* Dollar rises after Trump announces tax plan imminent
* New Zealand dollar slides on dovish central bank
* Euro headed for worst week since mid-December
(Updates to U.S. market trading, new throughout)
By Dion Rabouin
NEW YORK, Feb 9 The dollar surged more than 1
percent against the yen and rose broadly on Thursday after
comments from U.S. President Donald Trump that he would be
releasing his "phenomenal" tax plan in the next few weeks.
Investors have been waiting impatiently for details on
Trump's campaign trail pledges to inject the U.S. economy with
large-scale fiscal stimulus through additional spending and tax
Trump said his administration will be announcing "something
phenomenal in terms of tax" over "the next two or three weeks"
during a meeting with airline executives on Thursday.
"It's been a broad-based dollar rally driven by the
headlines that Trump plans to announce something phenomenal on
taxes in the next few weeks, in his words," said Kathy Lien,
managing director of BK Asset Management. "That was really the
crux of the dollar rally shortly after his election and I think
investors are getting really excited about that again."
The dollar gained more than 5 percent against a
basket of major currencies in the month and a half after Trump's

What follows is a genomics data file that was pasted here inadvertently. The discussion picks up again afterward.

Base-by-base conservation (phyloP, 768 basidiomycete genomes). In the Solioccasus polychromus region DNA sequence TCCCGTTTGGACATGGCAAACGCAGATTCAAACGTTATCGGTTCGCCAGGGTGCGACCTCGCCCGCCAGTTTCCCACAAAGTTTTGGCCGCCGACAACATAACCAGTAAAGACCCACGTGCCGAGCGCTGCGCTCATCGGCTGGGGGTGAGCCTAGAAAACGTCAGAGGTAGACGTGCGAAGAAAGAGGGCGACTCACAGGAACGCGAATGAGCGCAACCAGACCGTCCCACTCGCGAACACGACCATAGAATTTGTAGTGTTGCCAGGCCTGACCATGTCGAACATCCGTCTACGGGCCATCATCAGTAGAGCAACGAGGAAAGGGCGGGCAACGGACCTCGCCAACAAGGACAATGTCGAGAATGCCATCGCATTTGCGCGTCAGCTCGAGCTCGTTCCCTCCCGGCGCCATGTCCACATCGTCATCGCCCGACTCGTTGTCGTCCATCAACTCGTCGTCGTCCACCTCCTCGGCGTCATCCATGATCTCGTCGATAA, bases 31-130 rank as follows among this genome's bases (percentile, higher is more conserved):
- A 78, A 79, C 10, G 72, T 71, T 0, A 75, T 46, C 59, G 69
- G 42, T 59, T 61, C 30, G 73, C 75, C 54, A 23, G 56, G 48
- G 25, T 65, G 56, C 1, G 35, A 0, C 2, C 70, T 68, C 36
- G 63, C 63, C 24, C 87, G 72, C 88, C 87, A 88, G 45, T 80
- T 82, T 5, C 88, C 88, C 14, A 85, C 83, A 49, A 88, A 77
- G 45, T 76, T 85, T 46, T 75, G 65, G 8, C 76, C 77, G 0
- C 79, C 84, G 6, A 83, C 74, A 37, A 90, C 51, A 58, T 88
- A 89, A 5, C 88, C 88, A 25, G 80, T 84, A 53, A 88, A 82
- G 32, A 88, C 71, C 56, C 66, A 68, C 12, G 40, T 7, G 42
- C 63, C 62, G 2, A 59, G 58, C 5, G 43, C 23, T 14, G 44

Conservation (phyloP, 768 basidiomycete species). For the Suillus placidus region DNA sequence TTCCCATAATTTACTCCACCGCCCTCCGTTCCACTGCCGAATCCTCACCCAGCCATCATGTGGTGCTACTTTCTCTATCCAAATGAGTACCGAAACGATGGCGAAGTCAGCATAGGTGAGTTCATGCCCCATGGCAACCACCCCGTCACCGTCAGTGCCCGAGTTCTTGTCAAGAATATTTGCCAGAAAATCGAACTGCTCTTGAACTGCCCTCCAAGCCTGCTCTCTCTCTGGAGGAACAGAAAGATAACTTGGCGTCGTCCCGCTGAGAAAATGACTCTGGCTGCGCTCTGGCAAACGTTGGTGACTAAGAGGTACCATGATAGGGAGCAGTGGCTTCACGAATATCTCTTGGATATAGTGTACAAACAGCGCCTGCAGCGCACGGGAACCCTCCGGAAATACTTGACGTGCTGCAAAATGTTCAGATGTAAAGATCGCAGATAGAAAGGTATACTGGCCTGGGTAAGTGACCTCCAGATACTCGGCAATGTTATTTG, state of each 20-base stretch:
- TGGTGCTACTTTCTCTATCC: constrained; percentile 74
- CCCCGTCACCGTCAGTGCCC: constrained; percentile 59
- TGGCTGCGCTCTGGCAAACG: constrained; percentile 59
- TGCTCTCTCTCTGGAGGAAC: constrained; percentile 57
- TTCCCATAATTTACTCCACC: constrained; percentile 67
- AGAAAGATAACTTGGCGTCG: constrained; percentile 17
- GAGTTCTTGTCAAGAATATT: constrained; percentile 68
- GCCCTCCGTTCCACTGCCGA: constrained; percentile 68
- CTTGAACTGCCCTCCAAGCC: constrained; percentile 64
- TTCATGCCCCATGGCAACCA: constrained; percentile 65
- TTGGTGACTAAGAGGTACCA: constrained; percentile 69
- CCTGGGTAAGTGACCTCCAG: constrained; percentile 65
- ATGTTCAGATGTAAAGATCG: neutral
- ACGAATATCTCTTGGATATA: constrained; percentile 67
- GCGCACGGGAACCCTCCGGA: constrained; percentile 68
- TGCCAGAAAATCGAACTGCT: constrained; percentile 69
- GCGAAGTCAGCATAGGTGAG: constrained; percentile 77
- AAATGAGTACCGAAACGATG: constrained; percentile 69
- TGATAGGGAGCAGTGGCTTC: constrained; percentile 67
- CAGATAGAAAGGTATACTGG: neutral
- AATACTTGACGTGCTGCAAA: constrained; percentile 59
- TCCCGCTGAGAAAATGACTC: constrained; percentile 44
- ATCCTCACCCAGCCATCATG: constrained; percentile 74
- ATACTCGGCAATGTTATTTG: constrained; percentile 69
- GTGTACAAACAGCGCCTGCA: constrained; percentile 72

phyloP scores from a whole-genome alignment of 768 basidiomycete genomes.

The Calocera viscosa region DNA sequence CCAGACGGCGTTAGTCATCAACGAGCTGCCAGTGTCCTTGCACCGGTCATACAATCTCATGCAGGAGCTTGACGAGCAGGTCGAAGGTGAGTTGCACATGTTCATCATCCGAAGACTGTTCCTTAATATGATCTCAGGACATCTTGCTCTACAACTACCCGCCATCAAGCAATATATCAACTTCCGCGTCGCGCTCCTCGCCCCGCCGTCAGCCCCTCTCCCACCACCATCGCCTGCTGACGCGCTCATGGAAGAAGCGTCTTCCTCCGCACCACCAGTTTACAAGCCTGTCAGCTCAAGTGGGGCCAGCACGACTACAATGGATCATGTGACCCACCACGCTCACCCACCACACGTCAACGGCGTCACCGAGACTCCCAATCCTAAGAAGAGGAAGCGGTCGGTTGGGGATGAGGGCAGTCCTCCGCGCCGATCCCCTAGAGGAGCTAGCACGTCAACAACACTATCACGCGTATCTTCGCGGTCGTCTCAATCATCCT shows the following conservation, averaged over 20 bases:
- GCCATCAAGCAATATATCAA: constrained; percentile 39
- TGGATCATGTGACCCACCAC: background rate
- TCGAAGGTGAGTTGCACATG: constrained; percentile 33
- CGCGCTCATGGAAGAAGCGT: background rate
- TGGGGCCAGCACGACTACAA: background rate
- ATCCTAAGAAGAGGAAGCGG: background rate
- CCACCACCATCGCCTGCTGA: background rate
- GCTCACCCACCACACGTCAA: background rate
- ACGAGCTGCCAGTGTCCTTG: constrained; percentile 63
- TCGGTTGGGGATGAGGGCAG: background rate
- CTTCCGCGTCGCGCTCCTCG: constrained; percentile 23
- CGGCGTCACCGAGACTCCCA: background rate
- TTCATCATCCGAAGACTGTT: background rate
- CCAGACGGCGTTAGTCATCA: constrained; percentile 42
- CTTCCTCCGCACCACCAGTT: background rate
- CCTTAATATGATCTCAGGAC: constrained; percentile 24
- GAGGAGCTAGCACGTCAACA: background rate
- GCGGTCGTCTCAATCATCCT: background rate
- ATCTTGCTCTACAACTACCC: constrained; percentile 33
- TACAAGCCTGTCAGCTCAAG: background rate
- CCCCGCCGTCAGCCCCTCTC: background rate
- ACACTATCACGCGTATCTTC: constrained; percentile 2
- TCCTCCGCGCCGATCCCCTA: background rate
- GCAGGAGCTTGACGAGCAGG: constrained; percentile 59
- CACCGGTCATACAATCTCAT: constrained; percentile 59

election but has been on a decidedly downward turn since the new
year began as Trump has focused more on trade and immigration
than fiscal stimulus.
His cabinet picks also have drawn stiff opposition and his
travel ban for refugees and citizens of seven Muslim-majority
countries was met with large protests around the world.
That gave investors pause as many worried his fiscal agenda
would take a back seat or face more stringent opposition in
Congress. Thursday's announcement helped push the dollar through
a number of significant technical levels, particularly against
the traditionally safe-haven yen and Swiss franc.
"This is enough of a catalyst ... that could lead to a
multi-day dollar recovery simply because the markets have been
hoping for some good news and they obviously interpreted this to
be so," Lien said.
The New Zealand dollar suffered major losses, falling
more than 1 percent after its central bank blind-sided investors
by signaling any interest rate tightening might be at least two
The euro also dipped against the dollar, with
political risks, most notably France's upcoming election,
nudging it towards its worst week in nearly two months.
(Reporting by Dion Rabouin; Editing by Bill Trott)